Fighting, and losing, the battles of yesterday

Let me see if I have this right: Mitt Romney tells everybody who will stand still for a few minutes that he’s against the government giving away “free stuff.” He did it most recently Wednesday evening to an audience in Montana.

“But I hope people understand this, your friends who like ObamaCare, you remind them of this: If they want more stuff from government tell them to go vote for the other guy – more free stuff. But don’t forget nothing is really free.”

But along comes a program – the Patient Protection and Affordable Care Act – that will finally end the practice of giving free health care at emergency rooms to people who could otherwise afford insurance, and what do Romney and the Republicans want to do?

Repeal it, of course.

On Wednesday, the House voted to repeal the Patient Protection and Affordable Care Act, the 33rd time they’ve voted to roll back all or part of the law. That’s not a crusade any longer, it’s a hobby.

Voting aye were Nevada Republican Reps. Mark Amodei and Joe Heck. And while Heck may have temporarily forgotten, his colleagues would do well to ask the Army Reserves colonel about a philosophy they have over at the Pentagon: Don’t fight the last war. Fight the war you’re in now.

Instead, Republicans are insisting on fighting the war they fought and lost in 2010, when the health care law passed the Congress without a single Republican vote. Even after the U.S. Supreme Court ruled on the constitutionality of the measure last month, Republicans insist on holding votes which have absolutely no chance of passage to repeal a duly passed, constitutionally upheld act that will, by the way, assist millions of people in getting health care insurance who otherwise would have gone without.

But it doesn’t end there. The GOP is also fighting the war it lost in 1965, when Medicare was created as part of President Lyndon Baines Johnson’s Great Society. Modern Republicans are seeking to remake the program with a budget proffered by Rep. Paul Ryan. (That’s the budget, by the way, that Sen. Dean Heller voted for twice, once in the House and once after he was appointed to the U.S. Senate.)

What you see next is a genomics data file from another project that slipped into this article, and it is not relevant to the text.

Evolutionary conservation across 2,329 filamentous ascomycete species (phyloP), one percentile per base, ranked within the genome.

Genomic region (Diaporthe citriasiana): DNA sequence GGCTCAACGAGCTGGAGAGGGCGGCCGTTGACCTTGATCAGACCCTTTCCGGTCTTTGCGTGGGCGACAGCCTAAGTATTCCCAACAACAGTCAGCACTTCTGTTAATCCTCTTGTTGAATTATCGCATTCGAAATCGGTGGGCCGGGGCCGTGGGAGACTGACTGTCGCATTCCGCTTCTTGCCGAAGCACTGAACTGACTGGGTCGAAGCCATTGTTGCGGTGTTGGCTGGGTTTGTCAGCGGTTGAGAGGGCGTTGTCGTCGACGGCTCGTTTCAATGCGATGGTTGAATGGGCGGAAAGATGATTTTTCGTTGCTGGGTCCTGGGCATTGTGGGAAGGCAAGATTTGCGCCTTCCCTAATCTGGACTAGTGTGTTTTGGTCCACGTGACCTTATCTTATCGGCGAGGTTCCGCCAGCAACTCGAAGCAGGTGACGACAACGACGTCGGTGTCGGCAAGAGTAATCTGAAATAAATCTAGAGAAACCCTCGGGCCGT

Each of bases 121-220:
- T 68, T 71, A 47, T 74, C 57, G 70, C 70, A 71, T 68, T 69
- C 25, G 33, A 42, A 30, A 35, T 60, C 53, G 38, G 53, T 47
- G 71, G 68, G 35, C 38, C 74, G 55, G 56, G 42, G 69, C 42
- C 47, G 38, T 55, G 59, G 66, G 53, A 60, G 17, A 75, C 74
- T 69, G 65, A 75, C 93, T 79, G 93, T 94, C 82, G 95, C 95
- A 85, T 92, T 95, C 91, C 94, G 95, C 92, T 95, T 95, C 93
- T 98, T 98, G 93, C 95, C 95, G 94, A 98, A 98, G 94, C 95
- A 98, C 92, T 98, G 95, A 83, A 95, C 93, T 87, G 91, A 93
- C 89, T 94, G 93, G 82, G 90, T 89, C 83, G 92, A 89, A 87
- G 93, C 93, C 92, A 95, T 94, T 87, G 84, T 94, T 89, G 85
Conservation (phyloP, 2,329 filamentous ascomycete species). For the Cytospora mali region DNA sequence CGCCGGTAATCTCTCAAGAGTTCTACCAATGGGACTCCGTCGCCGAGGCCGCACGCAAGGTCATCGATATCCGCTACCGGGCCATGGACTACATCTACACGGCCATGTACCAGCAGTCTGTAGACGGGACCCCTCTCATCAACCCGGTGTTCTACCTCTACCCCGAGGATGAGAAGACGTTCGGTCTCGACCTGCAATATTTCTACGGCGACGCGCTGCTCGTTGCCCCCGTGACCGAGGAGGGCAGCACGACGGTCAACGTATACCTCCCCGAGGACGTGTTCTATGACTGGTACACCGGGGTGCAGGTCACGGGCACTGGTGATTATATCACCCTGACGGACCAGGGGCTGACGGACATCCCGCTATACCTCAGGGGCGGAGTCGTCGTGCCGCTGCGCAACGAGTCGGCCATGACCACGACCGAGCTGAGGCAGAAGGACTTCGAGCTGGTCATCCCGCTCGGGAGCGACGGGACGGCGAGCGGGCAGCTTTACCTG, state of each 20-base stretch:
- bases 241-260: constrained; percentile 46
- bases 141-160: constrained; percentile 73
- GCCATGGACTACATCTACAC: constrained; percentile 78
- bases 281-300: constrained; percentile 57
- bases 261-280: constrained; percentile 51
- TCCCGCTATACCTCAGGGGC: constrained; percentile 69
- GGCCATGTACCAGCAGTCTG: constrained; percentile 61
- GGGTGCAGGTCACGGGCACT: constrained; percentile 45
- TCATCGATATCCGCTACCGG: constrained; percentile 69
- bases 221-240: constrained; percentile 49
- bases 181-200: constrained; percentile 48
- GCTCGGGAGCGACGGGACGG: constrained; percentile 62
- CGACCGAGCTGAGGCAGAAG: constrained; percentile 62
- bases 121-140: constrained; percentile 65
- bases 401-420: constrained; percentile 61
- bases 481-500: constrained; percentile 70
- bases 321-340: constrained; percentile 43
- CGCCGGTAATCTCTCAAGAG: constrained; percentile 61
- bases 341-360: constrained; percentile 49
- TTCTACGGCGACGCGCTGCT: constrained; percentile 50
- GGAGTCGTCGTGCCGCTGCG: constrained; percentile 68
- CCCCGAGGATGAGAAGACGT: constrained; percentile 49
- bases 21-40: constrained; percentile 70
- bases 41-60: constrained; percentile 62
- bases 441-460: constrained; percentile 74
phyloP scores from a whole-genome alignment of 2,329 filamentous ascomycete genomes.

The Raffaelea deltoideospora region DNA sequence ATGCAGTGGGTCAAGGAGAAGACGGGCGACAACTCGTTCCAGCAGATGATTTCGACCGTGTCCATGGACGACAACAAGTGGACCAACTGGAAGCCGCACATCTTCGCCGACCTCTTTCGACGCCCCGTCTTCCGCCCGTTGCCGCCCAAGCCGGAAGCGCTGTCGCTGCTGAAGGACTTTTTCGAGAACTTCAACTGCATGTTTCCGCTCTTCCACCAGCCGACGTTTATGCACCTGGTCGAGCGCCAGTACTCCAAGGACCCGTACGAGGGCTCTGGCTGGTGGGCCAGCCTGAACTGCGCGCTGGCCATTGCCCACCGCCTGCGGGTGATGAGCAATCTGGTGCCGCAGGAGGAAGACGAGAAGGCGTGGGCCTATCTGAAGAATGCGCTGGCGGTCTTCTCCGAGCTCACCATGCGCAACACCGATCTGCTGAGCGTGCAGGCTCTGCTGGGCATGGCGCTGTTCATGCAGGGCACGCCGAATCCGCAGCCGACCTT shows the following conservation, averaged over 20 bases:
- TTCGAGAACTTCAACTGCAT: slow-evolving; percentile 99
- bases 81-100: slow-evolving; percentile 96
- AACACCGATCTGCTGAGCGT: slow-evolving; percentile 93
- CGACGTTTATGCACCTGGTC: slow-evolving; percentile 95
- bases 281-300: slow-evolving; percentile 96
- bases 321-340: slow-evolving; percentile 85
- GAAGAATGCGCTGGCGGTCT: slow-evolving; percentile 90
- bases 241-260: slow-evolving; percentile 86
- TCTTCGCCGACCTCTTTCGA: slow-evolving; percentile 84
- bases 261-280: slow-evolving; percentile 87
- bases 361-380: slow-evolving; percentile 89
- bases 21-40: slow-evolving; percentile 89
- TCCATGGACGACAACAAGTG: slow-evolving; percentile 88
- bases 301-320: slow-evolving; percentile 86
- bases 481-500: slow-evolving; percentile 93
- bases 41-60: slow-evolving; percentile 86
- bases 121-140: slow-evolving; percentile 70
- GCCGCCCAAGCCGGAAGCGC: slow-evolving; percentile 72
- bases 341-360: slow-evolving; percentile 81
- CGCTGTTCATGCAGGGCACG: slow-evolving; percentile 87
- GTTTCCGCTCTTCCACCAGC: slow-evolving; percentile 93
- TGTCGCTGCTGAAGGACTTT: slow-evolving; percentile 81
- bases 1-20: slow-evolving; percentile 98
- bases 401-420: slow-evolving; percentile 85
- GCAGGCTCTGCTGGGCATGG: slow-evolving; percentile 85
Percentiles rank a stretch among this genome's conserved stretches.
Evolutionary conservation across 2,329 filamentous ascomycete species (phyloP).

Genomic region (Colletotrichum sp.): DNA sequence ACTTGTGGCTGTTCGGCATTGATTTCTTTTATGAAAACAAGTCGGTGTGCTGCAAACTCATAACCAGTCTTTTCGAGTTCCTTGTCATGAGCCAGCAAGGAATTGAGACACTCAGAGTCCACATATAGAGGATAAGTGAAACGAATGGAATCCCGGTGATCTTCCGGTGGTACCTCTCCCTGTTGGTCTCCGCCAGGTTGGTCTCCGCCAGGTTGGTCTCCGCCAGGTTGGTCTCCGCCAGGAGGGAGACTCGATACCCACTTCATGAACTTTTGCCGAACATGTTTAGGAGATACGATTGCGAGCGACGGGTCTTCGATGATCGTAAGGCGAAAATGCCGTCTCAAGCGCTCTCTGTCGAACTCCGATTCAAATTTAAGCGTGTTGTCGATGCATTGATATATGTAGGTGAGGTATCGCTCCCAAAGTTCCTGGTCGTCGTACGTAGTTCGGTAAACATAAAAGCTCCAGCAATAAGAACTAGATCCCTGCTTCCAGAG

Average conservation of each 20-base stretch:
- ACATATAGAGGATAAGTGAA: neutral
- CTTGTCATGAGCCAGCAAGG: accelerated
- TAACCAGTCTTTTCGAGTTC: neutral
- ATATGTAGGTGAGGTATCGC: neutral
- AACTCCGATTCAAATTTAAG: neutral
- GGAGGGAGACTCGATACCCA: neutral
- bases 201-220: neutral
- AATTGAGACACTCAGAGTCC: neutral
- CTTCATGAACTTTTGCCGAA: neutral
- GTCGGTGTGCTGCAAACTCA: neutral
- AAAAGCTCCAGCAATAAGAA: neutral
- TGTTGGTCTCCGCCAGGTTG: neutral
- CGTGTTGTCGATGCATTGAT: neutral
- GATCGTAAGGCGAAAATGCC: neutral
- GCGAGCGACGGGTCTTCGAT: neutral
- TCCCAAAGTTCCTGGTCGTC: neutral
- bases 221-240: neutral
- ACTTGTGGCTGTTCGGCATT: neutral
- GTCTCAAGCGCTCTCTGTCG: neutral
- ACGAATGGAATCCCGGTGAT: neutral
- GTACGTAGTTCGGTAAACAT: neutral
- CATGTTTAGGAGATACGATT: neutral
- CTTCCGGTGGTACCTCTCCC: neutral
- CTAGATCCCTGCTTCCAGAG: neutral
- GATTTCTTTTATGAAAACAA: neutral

And it doesn’t end there, either. Republicans are still fighting the war they lost in 1935, when Social Security was passed as part of President Franklin Delano Roosevelt’s New Deal. While many people are striving to save the program from actuarial bankruptcy and extend it into the future, the preference of many Republicans is to privatize at least a portion of the system and invest its tax revenues in the stock market.

And it doesn’t even end there: A handful of Republicans are still fighting the battle lost in 1803, when the Supreme Court declared in Marbury v. Madison, “It is emphatically the province and the duty of the Judicial Department to say what the law is.”

After the court ruled the Patient Protection and Affordable Care Act to be constitutional, albeit supported by a tax and not a “penalty,” it was Kentucky U.S. Sen. Rand Paul who declared, “Just because a couple people on the Supreme Court declare something to be ‘constitutional’ does not make it so. The whole thing remains unconstitutional.”

Actually, senator, it was a five-member majority, and that’s exactly what makes it so.

As long as Republicans choose to fight these battles like so many Civil War re-enactments, hoping for a different result, they will lose.

The trouble is, the rest of us are an unwilling audience, and there are serious modern problems to solve. We should – all of us – get on with solving them.


Steve Sebelius is a Review-Journal political columnist and author of the blog Follow him on Twitter (@SteveSebelius) or reach him at (702) 387-5276 or

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